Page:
Chimamanda Ngozi Adichie, talks about the danger of a single story ,  and we know that this danger has often seeped into the depiction of African history. Our role as a young generation of Africans is to use technology to deconstruct these singular narratives and portray accurate representations of who we are and where we come from.


Chao Tayiana is a Kenyan digital heritage specialist and emerging digital humanities scholar. Her keen interests lie in digital documentation techniques, increasing access to digitised collections, and capacity building within under-represented and under-funded cultural industries. She is the founder of African Digital Heritage which seeks to technically empower African cultural institutions and is a co-founder at the Museum of British Colonialism where she leads digital engagement and documentation.

From 2017 – 2018 she worked as a software developer for a world leading group of museums, designing solutions to increase visitor engagement and interpretation within museum galleries. Prior to this, she completed an MSc in International Heritage Visualisation from the University of Glasgow/Glasgow School of Art where she graduated with a distinction. Her research work explored the possibilities of embedding intangible histories in 3D digital environments and the relationship between tangible, intangible and digital . Her undergraduate background is in Computer Science, with a BSc obtained from Jomo Kenyatta University, Kenya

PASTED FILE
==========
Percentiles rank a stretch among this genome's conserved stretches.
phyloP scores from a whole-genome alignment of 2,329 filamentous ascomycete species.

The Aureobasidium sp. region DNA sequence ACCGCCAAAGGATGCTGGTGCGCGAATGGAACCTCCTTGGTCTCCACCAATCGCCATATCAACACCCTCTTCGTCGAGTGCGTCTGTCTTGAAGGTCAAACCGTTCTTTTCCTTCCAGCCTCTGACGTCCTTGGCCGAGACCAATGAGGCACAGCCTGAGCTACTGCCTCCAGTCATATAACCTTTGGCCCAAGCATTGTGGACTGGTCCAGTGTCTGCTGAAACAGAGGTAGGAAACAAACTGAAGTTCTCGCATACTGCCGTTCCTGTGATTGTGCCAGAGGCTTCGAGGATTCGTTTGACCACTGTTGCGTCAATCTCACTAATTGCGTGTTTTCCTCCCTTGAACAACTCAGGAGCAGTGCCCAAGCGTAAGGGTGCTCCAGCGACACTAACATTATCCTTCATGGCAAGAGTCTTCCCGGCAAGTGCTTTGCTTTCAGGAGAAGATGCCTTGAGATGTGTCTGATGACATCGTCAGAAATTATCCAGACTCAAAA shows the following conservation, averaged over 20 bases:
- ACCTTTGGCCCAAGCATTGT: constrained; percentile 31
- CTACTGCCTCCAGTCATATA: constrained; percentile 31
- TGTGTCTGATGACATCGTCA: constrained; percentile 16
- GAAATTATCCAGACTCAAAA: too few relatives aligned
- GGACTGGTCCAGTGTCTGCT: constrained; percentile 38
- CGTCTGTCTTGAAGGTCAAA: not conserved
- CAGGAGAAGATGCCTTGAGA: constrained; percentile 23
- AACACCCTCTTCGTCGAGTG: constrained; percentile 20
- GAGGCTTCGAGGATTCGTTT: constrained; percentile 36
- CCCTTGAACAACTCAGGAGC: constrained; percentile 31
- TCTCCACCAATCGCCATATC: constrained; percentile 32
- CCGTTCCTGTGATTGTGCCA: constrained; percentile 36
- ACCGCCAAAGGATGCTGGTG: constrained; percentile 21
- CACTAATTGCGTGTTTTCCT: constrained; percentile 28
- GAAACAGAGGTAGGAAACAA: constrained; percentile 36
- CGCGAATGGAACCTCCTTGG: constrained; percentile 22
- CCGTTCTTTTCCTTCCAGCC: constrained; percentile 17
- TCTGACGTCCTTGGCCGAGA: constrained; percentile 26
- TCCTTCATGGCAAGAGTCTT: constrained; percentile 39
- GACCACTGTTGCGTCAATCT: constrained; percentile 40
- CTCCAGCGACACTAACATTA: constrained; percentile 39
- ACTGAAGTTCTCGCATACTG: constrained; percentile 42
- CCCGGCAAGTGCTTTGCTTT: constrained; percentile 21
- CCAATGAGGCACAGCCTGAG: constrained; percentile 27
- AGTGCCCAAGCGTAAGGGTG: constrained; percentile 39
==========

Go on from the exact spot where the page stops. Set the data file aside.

From 2013 - 2016 she founded the Save The Railway project in Kenya - a nationwide campaign to photograph and digitally archive more than 70 abandoned/dilapidated railway stations and the stories behind them. She is a recipient of the Google Anita Borg scholarship for women in technology (2016) having demonstrated outstanding leadership and passion in the tech sphere.

With 5 years experience running a series of self-initiated, donor funded and professional cultural projects, her work in Kenya and the UK offers unique insight into the challenges and opportunities faced when implementing digital technology in cultural industries of varying expertise and resource levels. In May 2018 she was awarded the Endangered Archives grant by the British Library and Arcadia fund to restore and catalogue the Railway Museum Archive in Nairobi. In September 2018 she was also selected as the Lead consultant in a British Council project to research and deliver training on skills needed within the cultural industry in Kenya.

Twitter: @AfricaDHeritage


Mutanu K'yanya

Mutanu Kyany'a is an Outreach and Communication manager with experience in advocacy, communications, capacity building, collaboration and networking. She has previously worked for Africa's largest online platform Jumia and renowned nature conservation group, WildlifeDirect. Through her previous posts, she has proven track record in program management, audience growth, community participation and many more.

As an advocate for community structures and mobilisation, she believes that the only way to build a strong community is to effectively pass down its cultural and historical tenets. She brings to the organisation her experience in communication and management, and her passion and dedication for the subject.

Digital heritage is a new, exciting, multi-disciplinary field. On a project to project basis we bring together professionals from different backgrounds This includes researchers, software developers, architects, writers and many more, depending on the scope of the project and expertise required..